...space? And then competition, of course, is their white space for you to launch and grow. Those are some three things that need to be considered. Great, that's a great overview in terms of what you should do and what you should avoid. One of the things that fascinates me as a marketer is how the subscription economy impacts marketing. So traditionally we would be constantly in market driving brand awareness, trying to nurture leads, trying to encourage people that our brand is better than other brands. But what happens when you have a ongoing relationship with a consumer where you're not necessarily trying to win them again and again? You've already got them in the full? What you're trying to do is support them and courage them, provide them with confidence that they're in the right relationship. So that's one side of the coin. The other marketing angle is that you've got people who aren't subscribers yet. You may have to educate them, you may have to provide them with encouragement in terms of this is going to be a good experience. So how does the marketing mix change from being a very much of a transaction based organization to being subscription based? So it comes down in terms of customer acquisition and I'll flip to the customer retention or customer experience, I'd so in terms of bringing on new subscribers, we're always talking about one key metric here, and that is your lifetime value to cach ratio, or customer acquisition cost ratio. When you are acquiring customers, regardless of the channel that you're testing or you're acquiring that customer from, you're constantly optimizing for this particular KP I. No other KPI really matters. So if you have a lifetime value to CAC ratio of north of three to one, you're in good shape. That's typically the rule of thumb. I know I'll get some backlash or some feedback here from from your listeners that say, you know, there's there's more to it than that. Absolutely there is. But generally speaking, if you want a rule of thumb, LTV TO CACK ratio of three to one or hire if you are, you know, buying media, be it on facebook or instagram or Google ads or whatever you're doing. However, you're split testing that marketing budget or however that those dollars are breaking down, you want to be able to get clarity on what your LTV to cack ratio is. On the other side of the equation, when we talk about nurturing the customer relationship, you're talking about other strategies to engage the customer and make them feel a part of the brand. That could be through email, that could be through text messaging, that could be through direct mail or cards. You know, we talked about how interesting it was to see Chewy have this whole team of people writing hallmark cards for their customers. There's lots of creative ways to do it. But yeah, I'd say, you know, we're talking about two different things here, two sides of the coin. One side of it is customer acquisition and then the other side is how does it work in terms of nurturing that customer experience? But what I will say, the last I'll say about this mark, and I think it's an important thing to note, is once you've acquired that subscriber, that CPA, that that cost is that's accounted for. You now have that subscriber for subsequent months, hopefully for years if they're very sticky. So that upfront cost that you pay for that consumer, that's a one time hit versus a transactional sort of driven model where each time you acquire a customer that has a customer acquisition cost to it. Yeah, it's interesting that you brought up Chi and the fact that Ryan Cohen has been in the news a lot. Ryan, who was the cofounder of Chewi, was a big investor in game stock and I'm sure he's got a lot of capital these days to invest in subscription economy companies if he wants to. So that's a nice seguey into the whole venture capital subscription economy relationship, because you're seeing a tremendous amount of money being poured into...

...these type of companies and the obvious question to you is why do you venture capital firms, and private equity firms for that matter, like subscription economies? Is that the consistency of the business model, the reliability of of how these companies operate, what makes them so attractive to investors. In terms of being attracted to the subscription economy in general, it's that growth rate that's expected. So we're fifteen billion, like I mentioned, were expected to grow to four hundred and seventy eight billion by two thousand and twenty five. Their categories within within that, you know, growth basket of companies that are going to be growing at such a clip. So they're obviously attracted to the industry. In terms of being attracted to the actual specific companies, what many of these firms look for, beyond product market fit, a good team, solid growth, etcetera, are three factors. One is recurring revenue, to is customer loyalty and three is predictable cash flow, and a subscription business provides all three of those things. If you think about it and if you are, you know, an owner of a fast scaling company or if you're thinking about starting a company and you're asking yourself sort of what impact does this have on valuation, if any? What we're seeing is really interesting. Where right now, an acquirers paying, and I know there's multiple ways to value companies multiples on Ebada top line. I get that, but if you're thinking about what kind of impact transition to recurring revenue might have on your business, I think it's important to note this fact. So acquires or paying about seventy five cents for every dollar of onetime transactional revenue. Yet they're dishing out three dollars for every dollar of recurring revenue. In other words, dollar for dollar, a subscription based business is worth x what a transactional one is. Well, the economics are compelling and you can totally understand why a lot of enter cavities are killing them. I was to get involved with some of these companies and it will be interesting, just like the original ecommerce evolution, to see how the subscription economy from an investment perspective, stands out. One of the things that I wanted to circle back on when it came to comes to marketing is point programs and the loyalty programs that are run by traditional retailers. Like the more you shot there, the more points you get. What is the subscription economy say about the future of the points economy? Is One going to kill the other? Can you combine the two what's your take on how loyalty programs will evolve going forward? Amazon prime, which is arguably the most successful subscription business ever created, has prompted a lot of established brands to rethink the structure of their existing loyalty programs. You know, five hundred and ten, fifteen years ago, points programs were very popular. At one point they were ubiquitous. Moving forward, I don't think it's going to be that way. I think loyalty programs look a lot more like prime free points programs. They look good on the surface, but they're really again, this is sort of a merchant driven or company driven approach to loyalty versus a consumer driven one. And when I say that, if you look at what's happening with these points programs, they have long redemption times. Just let's use air miles and as an example to just give people a clear picture of what we're talking about here. So we look at Air Miles, Long Redemption Times, poor awareness and understanding of the benefits and anemic usage. We don't see people using or redeeming their points a lot. Some people like to use the term breakage, which is a fancy work way of saying, you know, here's something we're giving the customer that they don't use. Breakage is extremely high with points programs, whereas on the flip side, if we look at Amazon prime, we've got a paid opted in...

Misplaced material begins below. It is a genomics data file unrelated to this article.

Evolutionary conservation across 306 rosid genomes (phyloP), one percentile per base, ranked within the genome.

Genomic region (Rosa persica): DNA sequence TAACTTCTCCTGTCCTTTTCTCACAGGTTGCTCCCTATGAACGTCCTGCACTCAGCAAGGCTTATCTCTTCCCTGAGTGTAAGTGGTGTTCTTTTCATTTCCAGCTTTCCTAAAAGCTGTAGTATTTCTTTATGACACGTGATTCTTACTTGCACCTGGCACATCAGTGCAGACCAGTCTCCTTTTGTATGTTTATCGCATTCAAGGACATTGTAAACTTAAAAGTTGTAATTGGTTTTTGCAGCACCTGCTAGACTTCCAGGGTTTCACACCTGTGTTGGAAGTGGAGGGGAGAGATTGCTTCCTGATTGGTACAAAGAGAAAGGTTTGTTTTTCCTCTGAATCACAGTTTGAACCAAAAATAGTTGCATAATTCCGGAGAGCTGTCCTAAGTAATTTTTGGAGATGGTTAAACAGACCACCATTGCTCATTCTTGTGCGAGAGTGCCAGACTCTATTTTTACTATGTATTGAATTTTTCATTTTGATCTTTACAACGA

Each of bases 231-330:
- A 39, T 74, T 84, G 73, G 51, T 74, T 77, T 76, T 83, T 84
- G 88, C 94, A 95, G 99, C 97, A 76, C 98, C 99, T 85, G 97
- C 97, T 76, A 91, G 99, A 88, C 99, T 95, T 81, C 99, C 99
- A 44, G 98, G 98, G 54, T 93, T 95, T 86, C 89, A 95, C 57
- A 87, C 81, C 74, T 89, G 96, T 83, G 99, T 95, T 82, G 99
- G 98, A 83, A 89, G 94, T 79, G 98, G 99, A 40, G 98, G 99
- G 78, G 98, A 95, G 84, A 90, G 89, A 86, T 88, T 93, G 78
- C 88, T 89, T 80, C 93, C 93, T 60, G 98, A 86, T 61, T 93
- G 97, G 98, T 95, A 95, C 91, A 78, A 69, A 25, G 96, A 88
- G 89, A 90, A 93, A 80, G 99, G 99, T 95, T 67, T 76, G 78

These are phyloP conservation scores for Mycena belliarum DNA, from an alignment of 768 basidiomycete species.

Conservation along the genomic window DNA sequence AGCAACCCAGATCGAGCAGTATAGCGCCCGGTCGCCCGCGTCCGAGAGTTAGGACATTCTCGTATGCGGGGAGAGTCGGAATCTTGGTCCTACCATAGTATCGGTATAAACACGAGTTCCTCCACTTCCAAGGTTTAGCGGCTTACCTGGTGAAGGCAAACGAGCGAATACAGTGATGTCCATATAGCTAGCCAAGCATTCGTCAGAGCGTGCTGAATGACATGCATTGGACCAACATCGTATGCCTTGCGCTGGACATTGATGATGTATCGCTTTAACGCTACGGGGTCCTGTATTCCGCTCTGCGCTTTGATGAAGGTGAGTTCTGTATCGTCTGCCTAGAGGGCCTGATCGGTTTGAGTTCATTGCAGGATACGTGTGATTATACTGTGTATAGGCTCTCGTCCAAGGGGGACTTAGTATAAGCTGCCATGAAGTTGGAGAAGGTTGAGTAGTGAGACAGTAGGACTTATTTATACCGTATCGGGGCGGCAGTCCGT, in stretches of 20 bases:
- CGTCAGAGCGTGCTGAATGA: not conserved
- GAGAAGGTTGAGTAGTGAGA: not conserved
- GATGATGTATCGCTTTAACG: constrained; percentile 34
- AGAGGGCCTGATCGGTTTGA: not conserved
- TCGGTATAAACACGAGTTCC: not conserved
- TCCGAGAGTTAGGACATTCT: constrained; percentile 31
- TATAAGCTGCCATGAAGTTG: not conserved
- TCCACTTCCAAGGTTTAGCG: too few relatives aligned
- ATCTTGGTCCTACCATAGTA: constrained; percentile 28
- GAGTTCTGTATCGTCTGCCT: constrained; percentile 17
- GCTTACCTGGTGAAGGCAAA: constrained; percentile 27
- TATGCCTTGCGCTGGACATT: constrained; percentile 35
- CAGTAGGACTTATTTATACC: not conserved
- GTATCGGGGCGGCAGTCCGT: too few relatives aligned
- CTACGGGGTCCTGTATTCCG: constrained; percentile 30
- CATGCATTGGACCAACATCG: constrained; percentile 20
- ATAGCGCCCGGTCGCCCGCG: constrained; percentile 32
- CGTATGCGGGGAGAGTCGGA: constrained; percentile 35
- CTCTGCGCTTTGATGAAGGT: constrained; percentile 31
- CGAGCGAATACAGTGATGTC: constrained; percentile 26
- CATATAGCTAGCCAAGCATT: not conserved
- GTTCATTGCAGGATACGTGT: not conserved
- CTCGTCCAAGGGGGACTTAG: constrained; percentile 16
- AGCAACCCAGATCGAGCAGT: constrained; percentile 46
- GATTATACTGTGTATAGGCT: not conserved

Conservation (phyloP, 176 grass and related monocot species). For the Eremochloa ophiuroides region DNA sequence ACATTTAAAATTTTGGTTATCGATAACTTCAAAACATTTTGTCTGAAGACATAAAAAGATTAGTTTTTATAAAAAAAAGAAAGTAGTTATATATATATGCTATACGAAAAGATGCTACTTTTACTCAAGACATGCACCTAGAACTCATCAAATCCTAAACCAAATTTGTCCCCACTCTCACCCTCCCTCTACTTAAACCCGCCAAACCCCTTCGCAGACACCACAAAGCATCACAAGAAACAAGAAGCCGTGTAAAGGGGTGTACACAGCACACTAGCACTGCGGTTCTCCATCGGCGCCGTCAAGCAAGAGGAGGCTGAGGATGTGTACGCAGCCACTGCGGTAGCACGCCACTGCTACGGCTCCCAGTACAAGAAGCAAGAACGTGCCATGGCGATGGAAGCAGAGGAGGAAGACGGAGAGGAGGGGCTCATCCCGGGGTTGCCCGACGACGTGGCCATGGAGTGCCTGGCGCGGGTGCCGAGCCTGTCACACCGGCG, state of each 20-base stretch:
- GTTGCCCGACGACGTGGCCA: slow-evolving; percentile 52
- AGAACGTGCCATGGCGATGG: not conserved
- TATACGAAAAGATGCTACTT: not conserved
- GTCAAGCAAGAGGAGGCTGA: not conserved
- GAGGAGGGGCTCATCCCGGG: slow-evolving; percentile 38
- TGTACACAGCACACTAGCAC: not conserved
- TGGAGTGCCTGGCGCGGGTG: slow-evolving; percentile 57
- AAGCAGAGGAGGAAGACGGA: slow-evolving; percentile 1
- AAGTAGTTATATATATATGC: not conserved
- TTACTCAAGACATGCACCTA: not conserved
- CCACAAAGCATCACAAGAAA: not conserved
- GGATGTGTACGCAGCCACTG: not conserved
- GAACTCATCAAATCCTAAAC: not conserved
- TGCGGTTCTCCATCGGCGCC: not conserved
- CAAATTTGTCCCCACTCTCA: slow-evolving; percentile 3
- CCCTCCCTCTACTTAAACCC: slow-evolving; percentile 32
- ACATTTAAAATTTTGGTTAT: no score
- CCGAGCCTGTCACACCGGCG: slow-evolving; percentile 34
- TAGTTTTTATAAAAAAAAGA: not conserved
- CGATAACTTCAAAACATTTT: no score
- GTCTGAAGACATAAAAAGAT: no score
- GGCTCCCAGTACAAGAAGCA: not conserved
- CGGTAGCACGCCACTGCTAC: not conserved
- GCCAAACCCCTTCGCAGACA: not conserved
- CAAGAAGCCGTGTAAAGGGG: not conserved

VIP style subscription where brands get the benefit of a predictable source of recurring revenue. And the case of prime that's, you know, an annual membership fee of eighty bucks or hundred bucks or whatever it is now, which can be used to subsidize more benefits that go into that program like free shipping, like additional coupons, like access to prime video, all these things. So in turn, customers receive way more value, they become way more engaged and they use the programs more frequently. In ultimate ultimately spend more money. And from prime to INSTA car to you know, restoration hardwares, prime like VIP program the numbers back it up. INSTAT carts building loyalty and engagement through their fee for VIP subscription program it's called instant card express. I think the numbers are incredibly promising, where the average in sto car shopper is spending about ninety five dollars in or, which is roughly twenty three hundred dollars a year, which whereas express customers, on the other hand, who are paying ninety nine bucks a year for free deliveries, are ordering twice as often, spending fivezero a year. And if we just go back to Amazon prime, same thing. Typical Amazon shoppers spend seven hundred dollars a year. Prime Shoppers are spending double that. When we originally talked about having this podcast conversation, I understood that the subscription economy was growing and you hear stories about Bark box and dollar shave club and other companies that are experiencing really good growth. But when you look at the sixty eight percent year over year compound growth over the next five years from going from a fifteen billion dollar to a five hundred billion dollar industry, it is astounding and I it's going to be really interesting to see how things evolved, who the winners are, who's going to lose, and I'm sure you're going to have a good ride as as a consultant and someone who helps companies get into the subscription economy. It's going to be fascinating to be in the either hurricane. So one final question. Where can people learn more about you, your services and your podcast so they can learn more at SSCRIBER Bascom. That's like subscriber without the sub subscriber basecom. For more they can link to the podcast that I host off of Scriber base or find my podcast wherever they get their audio. So my podcast is called Eto entrepreneurs exposed and I in review founders of incredible businesses on the show. And Yeah, I would also recommend people dive into some of the articles and research that is coming out on the subscription space. Forbes is running about the space a lot. Entrepreneur ink, wired Zora out of San Francisco has a ton of great content on subscription. So I'd encourage people to read more. And one other thing that you fail to mention is that you have at booked that you published recently, yes, my first book. It's called the subscription boom. Why? An old business model is the future of commerce. It's available everywhere. Unfortunately, with Covid a lot of stores are closed, but it is on business book shelves in on Amazon. Awesome. Adam. Will thanks your time and thanks for everyone for listening to another episode of marketing spark. If you enjoyed the conversation, leave a review and subscribe by Itunes or your favorite podcast APP. For show notes of today's conversation and information about Adam, visit marking spark dot com slash blog. If you'd like to learn more about how I help MEDB SASS companies as a fractional CMO consult and advisor, send an email to mark at marketing spark dotcom. I'll talk to you next time. I.